This excellent new two-person show invites both sensual engagement and rigorous contemplation. Works such as R. Nelson Parrish’s dangling sculpture “The Mile Long Club” (2016) and Lindsey Ross’s ambrotype photo “Smuggler-Union Power Plant” (2016) soak up all the attention a viewer pays them, and on multiple levels.
At the show’s opening, one enthusiastic gallery-goer could not keep her hands off the smooth and shiny surface of “The Mile Long Club,” a level of engagement that the artist, somewhat to my surprise, encouraged. According to Parrish, the bright colors, striated and multilayered organic patterning, and glossy skins he creates are the product of “magic” techniques involving significant quantities of bio-resin and — this part I’m assuming — elbow grease. It’s the inquisitive visitor, rather than the grabby one, who will cop the most interesting feel for Parrish’s work, as there’s a lot going on beneath and beyond their dazzling surfaces. While they share certain tactile qualities of finish with hand-shaped surfboards and custom cars, these enigmatic objects actually began as “flitches,” a logging term for the discarded first cut that’s made when squaring up timber up at the mill. Even when he’s working with a regular geometric shape, such as the rectangular slab that’s the basis for the stunning major work “East, Looking South” (2016), Parrish reaches back, in this case to his childhood in Alaska, by referring to the piece as a “totem.” At the core of this artist’s work there’s a constant and complex interplay between contemporary visual effects and archaic forms.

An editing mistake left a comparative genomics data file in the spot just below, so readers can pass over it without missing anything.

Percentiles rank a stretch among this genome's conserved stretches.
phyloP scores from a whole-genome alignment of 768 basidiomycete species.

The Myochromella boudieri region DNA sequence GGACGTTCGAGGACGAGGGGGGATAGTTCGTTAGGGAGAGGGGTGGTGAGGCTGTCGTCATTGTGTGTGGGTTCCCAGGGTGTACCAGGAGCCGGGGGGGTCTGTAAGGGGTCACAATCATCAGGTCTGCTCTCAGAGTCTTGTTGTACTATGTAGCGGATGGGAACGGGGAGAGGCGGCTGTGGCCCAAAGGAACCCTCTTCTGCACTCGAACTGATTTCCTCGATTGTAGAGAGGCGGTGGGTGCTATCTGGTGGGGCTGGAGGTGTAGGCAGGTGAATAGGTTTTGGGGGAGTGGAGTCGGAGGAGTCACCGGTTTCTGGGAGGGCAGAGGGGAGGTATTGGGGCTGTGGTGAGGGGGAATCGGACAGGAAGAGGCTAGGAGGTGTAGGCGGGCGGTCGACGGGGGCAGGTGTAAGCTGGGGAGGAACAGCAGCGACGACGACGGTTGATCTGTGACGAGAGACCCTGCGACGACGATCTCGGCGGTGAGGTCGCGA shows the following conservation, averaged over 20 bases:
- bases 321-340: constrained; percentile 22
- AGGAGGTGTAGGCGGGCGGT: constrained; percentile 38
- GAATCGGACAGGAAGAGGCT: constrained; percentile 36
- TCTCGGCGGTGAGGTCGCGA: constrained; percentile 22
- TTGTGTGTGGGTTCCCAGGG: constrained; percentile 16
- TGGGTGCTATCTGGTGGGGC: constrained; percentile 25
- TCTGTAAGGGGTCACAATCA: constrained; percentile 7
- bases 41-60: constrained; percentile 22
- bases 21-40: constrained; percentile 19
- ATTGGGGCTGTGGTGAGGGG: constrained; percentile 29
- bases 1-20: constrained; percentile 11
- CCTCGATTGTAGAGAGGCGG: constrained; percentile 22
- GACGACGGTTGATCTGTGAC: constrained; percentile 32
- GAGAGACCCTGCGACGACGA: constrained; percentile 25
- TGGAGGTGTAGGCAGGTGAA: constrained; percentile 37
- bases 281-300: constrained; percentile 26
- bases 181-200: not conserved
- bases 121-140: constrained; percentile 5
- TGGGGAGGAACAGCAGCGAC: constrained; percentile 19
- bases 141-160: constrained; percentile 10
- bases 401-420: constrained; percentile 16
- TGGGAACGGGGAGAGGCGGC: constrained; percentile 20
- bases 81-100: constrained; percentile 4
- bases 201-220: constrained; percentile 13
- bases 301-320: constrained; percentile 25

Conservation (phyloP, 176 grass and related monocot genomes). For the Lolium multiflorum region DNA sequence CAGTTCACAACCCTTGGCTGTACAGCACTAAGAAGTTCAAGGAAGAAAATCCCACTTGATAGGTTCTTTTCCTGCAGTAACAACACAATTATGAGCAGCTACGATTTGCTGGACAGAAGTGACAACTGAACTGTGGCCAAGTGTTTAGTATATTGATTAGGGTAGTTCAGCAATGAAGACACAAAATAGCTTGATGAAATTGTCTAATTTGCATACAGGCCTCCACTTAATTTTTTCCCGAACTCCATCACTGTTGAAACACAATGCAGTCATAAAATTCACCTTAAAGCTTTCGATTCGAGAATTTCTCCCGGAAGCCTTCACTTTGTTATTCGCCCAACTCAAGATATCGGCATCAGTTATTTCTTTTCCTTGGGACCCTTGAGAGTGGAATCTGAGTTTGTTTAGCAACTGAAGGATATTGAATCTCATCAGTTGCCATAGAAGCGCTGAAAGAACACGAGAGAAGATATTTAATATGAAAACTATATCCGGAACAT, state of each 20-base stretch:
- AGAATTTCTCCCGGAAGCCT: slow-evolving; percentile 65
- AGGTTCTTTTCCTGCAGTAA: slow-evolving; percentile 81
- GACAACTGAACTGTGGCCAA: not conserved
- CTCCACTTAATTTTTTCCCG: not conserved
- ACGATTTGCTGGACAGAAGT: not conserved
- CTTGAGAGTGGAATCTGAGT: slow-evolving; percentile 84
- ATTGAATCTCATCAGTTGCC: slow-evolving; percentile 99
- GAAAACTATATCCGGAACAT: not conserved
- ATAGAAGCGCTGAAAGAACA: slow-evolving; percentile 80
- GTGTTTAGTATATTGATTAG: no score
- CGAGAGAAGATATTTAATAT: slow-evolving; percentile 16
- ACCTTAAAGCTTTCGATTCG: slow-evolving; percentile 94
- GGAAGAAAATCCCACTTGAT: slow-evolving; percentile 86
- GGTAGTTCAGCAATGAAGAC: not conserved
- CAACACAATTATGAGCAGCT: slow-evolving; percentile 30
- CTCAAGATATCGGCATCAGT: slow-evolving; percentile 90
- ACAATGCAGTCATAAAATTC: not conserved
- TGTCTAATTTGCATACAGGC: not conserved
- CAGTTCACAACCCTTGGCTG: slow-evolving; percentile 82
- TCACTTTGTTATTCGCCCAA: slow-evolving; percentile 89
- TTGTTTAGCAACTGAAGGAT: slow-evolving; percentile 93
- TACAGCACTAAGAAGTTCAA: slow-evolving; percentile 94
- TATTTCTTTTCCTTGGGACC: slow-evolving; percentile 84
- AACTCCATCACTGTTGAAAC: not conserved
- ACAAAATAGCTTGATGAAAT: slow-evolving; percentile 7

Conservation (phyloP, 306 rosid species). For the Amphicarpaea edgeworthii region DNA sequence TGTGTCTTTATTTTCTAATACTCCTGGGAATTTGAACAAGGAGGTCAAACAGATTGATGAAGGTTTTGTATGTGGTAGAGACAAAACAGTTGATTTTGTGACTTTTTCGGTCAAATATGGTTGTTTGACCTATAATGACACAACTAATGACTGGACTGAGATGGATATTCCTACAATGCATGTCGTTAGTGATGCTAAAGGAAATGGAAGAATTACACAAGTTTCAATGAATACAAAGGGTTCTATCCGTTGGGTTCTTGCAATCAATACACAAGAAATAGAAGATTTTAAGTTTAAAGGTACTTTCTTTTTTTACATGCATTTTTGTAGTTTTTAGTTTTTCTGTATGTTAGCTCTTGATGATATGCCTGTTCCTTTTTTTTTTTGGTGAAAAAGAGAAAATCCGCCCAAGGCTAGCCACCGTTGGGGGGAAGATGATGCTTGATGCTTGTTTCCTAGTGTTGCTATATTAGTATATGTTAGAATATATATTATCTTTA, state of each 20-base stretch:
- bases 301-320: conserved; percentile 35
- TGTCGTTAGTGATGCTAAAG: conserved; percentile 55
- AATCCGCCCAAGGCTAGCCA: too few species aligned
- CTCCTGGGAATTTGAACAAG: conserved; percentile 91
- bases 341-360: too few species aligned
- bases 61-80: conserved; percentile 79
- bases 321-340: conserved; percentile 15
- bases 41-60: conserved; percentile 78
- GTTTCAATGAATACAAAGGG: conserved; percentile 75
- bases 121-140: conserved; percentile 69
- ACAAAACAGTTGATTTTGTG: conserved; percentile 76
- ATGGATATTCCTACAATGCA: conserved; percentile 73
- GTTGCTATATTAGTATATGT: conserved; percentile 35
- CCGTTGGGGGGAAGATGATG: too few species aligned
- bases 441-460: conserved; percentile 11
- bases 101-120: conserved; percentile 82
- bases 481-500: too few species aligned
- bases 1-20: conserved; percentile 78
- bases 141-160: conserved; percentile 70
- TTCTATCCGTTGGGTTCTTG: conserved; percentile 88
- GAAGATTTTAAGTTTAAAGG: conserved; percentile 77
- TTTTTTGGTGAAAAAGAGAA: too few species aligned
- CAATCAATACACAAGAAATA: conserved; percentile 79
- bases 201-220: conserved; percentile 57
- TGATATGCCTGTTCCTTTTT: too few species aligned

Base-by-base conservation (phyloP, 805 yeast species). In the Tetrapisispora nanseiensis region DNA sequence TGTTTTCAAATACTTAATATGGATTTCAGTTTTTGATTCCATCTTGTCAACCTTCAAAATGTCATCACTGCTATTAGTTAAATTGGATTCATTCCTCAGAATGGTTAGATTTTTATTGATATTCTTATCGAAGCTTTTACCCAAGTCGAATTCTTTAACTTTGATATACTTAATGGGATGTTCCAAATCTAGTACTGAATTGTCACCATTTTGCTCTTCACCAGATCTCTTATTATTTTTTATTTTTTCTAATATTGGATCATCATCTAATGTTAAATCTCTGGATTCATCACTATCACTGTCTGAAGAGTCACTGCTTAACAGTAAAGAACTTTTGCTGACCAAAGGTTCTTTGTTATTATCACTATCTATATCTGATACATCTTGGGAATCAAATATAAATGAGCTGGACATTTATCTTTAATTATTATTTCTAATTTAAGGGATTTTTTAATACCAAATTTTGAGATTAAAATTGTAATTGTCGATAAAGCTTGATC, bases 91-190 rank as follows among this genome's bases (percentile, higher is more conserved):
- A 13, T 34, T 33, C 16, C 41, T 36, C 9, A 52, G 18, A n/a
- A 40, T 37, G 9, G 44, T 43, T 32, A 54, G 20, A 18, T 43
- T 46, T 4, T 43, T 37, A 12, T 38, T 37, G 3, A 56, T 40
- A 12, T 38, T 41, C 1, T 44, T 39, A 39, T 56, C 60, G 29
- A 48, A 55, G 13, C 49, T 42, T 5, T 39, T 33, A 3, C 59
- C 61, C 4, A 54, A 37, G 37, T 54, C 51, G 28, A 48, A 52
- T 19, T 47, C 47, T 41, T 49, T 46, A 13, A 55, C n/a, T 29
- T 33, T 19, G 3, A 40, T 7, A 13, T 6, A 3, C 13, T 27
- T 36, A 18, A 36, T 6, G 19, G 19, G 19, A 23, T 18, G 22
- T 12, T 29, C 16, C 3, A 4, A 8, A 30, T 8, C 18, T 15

Ross makes images using a wet plate collodion technology that’s so antique Wikipedia describes it in the past tense, as in “the wet plate process had a major disadvantage.” She’s not alone — other contemporary artists such as Sally Mann and Kurt Grüng use it, as well — but she’s unquestionably intrepid, as the large-format camera alone weighs 200 pounds. And that major disadvantage Wikipedia mentioned? “The entire process, from coating to developing, had to be done before the plate dried.” This means dipping large glass plates in a silver nitrate solution within 10 minutes of exposure, and requires traveling with a portable darkroom. The images Ross is showing in Slow Hands are achingly beautiful 20″ x 24″ portraits of abandoned mining sites in Colorado and California, all of them remote and at high altitude, somewhere between 7,000 and 11,500 feet.
While you imagine the challenge of hauling a 200-pound camera and a portable darkroom up North America’s most rugged mountains, let me share a story Ross told me about what it can be like getting back down. Alone, on her way home from a mine site shoot in Cerro Gordo, California, and at 7,500 feet, the brakes on Ross’s truck failed, and she found herself slaloming around switchbacks until coming to rest in a crash that totaled the vehicle. She was unhurt, and, miraculously, all but one of the glass collodion plates survived intact. The broken one, which split clean in half, is in the show. “Made at Tomboy 11,500, Broken in Cerro Gordo 7,500” (2016) is an apt emblem of what’s at stake whenever Ross ventures into the wilderness for her art, and although there’s much more to this young woman’s sophisticated approach to her subject matter and method than the simple physical daring involved, without this dramatic element of risk and commitment, its meaning would be incomplete.
Anyone interested in Santa Barbara’s potential to become a center for the art of the 21st century won’t want to miss Slow Hands, which is on display at SBCAST (513 Garden St.) until October 2.